Isabel did (notice how far east this is though!!).  There is an elongated
surface circulation as seen by SeaWinds, and persistent deep convection, and a
more symmetric mid-level circulation.  This could become TD14 today or tomorrow,
then TS Juan either tomorrow or Tuesday.

Please visit my tropical Atlantic headquarters.

06 September 2003

Fabian hit Bermuda, Henri hit Florida, TS Isabel forms in the deep tropics...

Fabian made nearly a direct hit on Bermuda Friday afternoon at about 5pm EDT as
a strong CAT3 hurricane.  The center actually passed just west of them, giving
the tiny island the worst possible conditions for the longest possible time. 
Preliminary reports indicate widespread damage and four deaths.  As of 21Z
today, Hurricane Fabian is still very strong at 95kts and 960mb.  He was located
at 37.5N 59.3W and tracking NE at 20kts.  He is not forecast to begin the
extratropical transition until Monday morning, giving him more time to rack up
Named Storm Days and Hurricane Days.  He ended up accumulating 6.5 Intense
Hurricane Days.

TS Henri made landfall near Tampa, FL Friday afternoon (9/5) at about 7pm EDT as
a disorganized Tropical Depression, but has since exited the peninsula and is
back over open water... forecast to reintensify to a minimal TS again.  The
satellite presentation was very poor on Friday evening, but is slowly getting
better organized.  As of 21Z, he was at 29.4N 79.7W (80mi east of Daytona Beach)
and tracking ENE at 15kts.  Maximum sustained winds are 30kts and the MSLP is

At 09Z today, the tropical wave I've been mentioning since this past Tuesday was
upgraded directly to Tropical Storm Isabel, the 9th named storm of the season. 
In contrast to Henri, Isabel's satellite presentation is remarkable.  She was
located at 13.4N 35.4W as of 21Z today.  Intensity was 45kts and 1000mb.  The
NHC forecast is for continued strengthening, reaching hurricane status by Monday
morning, and tracking toward the northern Lesser Antilles later this week.

Elsewhere, a new and impressive tropical wave has just exited the African coast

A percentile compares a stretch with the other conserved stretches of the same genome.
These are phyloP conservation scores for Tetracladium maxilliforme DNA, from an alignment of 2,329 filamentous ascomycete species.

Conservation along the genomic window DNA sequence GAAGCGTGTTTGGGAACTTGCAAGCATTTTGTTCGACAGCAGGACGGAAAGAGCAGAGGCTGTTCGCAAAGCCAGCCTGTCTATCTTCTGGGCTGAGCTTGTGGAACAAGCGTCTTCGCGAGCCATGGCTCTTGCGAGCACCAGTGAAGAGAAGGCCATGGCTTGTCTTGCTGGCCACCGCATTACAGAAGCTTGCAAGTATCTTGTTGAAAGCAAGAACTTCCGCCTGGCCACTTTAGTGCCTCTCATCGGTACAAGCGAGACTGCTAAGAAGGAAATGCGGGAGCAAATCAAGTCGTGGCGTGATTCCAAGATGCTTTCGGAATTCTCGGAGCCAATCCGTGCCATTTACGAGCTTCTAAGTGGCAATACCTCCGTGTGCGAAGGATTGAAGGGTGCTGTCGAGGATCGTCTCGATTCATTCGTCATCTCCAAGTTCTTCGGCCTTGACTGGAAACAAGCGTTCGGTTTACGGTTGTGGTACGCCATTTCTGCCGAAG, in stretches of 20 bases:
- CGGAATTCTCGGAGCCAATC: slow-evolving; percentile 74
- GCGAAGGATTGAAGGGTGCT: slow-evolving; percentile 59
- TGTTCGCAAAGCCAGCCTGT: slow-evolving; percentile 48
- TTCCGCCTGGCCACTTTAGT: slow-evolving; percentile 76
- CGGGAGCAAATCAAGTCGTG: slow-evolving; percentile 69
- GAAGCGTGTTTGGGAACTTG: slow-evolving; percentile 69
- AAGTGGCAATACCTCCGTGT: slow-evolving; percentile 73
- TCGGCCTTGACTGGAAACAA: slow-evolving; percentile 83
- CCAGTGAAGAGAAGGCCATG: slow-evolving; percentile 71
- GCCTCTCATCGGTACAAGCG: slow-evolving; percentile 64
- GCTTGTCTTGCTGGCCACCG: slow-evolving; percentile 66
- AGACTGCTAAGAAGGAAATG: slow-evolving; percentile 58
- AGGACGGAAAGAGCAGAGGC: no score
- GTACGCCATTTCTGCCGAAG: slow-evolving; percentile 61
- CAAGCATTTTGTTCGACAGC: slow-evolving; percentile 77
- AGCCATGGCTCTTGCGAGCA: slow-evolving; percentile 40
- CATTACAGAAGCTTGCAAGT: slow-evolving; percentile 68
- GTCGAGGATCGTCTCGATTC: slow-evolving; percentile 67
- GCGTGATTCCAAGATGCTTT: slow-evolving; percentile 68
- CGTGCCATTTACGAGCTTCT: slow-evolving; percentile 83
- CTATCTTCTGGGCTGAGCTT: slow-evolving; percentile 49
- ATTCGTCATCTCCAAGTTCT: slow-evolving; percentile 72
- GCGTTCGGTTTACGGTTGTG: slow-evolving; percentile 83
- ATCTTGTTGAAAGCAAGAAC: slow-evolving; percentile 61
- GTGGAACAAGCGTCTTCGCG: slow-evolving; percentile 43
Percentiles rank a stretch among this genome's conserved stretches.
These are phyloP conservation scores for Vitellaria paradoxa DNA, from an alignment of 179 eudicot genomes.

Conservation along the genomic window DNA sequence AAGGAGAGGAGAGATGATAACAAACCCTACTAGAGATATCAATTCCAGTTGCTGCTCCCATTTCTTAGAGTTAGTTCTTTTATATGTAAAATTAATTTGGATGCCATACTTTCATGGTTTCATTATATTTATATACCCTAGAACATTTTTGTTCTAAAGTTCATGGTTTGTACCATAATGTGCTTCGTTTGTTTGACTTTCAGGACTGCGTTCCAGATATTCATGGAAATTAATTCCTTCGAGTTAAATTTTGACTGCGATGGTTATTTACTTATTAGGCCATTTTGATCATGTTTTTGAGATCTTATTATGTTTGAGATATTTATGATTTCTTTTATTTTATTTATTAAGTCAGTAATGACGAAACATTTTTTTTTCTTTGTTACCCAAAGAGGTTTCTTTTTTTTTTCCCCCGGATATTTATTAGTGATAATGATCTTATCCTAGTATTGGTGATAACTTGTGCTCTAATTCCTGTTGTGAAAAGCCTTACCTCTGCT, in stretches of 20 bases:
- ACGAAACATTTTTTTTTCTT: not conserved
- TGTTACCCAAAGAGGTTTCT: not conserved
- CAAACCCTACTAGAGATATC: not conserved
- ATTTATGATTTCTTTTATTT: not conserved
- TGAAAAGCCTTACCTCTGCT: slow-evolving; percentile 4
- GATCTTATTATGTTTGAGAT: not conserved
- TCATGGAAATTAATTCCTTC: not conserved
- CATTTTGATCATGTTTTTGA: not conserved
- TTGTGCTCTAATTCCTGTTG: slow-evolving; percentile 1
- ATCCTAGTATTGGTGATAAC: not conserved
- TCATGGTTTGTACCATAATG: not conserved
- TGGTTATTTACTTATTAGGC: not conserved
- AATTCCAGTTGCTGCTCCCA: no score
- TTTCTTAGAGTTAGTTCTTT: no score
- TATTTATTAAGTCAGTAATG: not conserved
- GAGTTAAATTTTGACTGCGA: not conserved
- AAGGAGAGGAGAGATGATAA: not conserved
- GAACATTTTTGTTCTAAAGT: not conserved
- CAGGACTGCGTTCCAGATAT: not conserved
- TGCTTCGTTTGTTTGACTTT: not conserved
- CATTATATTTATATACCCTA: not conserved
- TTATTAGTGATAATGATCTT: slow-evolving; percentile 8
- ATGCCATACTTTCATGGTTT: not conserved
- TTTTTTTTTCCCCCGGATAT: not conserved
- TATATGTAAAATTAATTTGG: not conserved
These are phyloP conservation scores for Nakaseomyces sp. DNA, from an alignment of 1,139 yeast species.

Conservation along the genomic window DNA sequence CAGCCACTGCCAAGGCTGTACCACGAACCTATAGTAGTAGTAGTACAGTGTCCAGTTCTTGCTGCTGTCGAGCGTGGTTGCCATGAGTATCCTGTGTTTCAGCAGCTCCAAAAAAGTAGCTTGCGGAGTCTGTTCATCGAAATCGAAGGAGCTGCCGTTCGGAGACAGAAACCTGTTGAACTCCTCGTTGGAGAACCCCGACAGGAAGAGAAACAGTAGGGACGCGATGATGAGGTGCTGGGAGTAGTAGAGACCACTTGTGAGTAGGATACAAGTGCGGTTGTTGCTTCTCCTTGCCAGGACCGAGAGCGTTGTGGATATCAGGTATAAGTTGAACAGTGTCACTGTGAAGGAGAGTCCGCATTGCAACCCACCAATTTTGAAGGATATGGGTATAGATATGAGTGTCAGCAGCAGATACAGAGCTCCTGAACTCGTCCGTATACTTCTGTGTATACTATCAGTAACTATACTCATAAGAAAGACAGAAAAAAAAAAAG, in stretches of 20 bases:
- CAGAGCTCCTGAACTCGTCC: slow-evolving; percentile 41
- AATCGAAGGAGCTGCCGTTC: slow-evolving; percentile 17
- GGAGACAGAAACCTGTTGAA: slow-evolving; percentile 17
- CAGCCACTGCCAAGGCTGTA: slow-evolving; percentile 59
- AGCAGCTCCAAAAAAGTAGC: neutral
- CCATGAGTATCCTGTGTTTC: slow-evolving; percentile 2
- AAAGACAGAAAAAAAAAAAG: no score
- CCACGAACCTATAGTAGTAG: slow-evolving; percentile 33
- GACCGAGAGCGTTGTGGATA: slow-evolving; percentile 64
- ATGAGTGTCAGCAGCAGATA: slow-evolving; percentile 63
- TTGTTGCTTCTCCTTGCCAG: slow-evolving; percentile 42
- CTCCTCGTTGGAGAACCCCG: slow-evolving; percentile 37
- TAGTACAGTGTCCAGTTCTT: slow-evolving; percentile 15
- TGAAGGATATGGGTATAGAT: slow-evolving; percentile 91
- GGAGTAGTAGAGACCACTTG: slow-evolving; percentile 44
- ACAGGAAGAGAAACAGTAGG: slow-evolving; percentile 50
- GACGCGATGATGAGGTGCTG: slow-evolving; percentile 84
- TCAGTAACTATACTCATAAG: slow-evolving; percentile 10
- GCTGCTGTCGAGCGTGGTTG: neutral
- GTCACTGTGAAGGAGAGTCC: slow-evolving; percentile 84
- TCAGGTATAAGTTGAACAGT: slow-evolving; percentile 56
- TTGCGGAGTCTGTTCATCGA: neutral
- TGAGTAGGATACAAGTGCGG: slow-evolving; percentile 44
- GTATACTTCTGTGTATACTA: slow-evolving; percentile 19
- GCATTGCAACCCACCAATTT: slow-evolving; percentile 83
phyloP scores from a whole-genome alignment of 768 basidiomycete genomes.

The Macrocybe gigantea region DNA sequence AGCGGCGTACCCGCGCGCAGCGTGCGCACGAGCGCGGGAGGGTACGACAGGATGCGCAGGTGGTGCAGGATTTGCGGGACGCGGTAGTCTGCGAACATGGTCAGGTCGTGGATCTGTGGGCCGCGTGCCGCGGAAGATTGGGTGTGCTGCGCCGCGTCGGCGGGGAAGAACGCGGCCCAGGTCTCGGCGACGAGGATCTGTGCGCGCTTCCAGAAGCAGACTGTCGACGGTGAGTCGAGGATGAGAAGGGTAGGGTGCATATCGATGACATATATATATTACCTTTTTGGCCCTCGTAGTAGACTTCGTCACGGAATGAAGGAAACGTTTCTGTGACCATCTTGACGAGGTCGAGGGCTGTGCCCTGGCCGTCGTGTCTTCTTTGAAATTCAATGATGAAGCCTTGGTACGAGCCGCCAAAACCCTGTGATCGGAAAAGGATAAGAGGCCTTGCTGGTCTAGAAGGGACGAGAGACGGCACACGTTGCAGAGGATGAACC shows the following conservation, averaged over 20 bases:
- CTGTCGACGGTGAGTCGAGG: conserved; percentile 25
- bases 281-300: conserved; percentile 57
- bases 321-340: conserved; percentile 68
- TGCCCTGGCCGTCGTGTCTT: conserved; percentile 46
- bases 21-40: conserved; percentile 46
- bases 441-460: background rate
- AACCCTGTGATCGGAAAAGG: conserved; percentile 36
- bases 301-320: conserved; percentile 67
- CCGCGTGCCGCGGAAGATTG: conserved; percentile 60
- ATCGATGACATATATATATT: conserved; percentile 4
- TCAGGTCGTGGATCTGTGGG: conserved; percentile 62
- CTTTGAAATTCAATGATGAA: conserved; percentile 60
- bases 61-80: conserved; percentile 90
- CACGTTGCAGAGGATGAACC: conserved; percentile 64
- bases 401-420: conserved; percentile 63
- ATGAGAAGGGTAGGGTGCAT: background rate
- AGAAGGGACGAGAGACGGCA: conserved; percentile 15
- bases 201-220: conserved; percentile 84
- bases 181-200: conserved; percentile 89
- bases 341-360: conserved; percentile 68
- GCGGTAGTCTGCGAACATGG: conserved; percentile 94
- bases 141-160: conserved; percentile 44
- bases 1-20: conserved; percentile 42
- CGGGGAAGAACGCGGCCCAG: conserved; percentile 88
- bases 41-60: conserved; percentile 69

and is presently at about 12N 20W and tracking W at 7kts.  Given the favorable
conditions and present appearance, it seems likely this 1010mb Low will organize
and become TD14/Juan in the near future.

Please visit my tropical Atlantic headquarters.

05 September 2003

Fabian nearly at Bermuda, TD12 becomes TS Henri, and Cape Verde wave getting better organized...

As of 15Z today, Hurricane Fabian is still a major hurricane, and just
95 nautical miles south of Bermuda.  At its distance and speed, landfall
will occur by 6pm EDT today as a major hurricane.  Needless to say, the
Hurricane Warning is still in effect for Bermuda.  Latest position was
30.8N 65.4W and tracking N at 15kts.  Intensity is 105kts and 951mb.  It
is expected to continue north making a direct hit on Bermuda later today
with sustained winds of 105kts and gusts to 130kts.  They are
anticipating up to 10" of rain and 10' storm surge.  Winds are already
affecting the island and taking down tree limbs.

The northeast quadrant of the storm could have hurricane-force winds
extending 100 nautical miles from the center.  Shortly after passing by
Bermuda, the mid-latitude trough will pick it up and shear it apart, and
the extra-tropical transition will commence.  Fabian has now racked up
5.75 Intense Hurricane Days, and will tie 3rd place in the record books
at 21Z today, just as he's hitting Bermuda.

At 09Z today, TD12 was upgraded to TS Henri, the 7th named storm of the
season.  At 15Z, Henri (pronounced ahn-ree, not hen-ree... it's a
spanish name) was located at 28.3N 83.9W and moving at 7kts.  Aircraft
recon indicates max winds of 40kts now, and a MSLP of 997mb. 
Southwesterly vertical shear will probably inhibit much further
intensification as he drifts toward the Florida coast today.  Landfall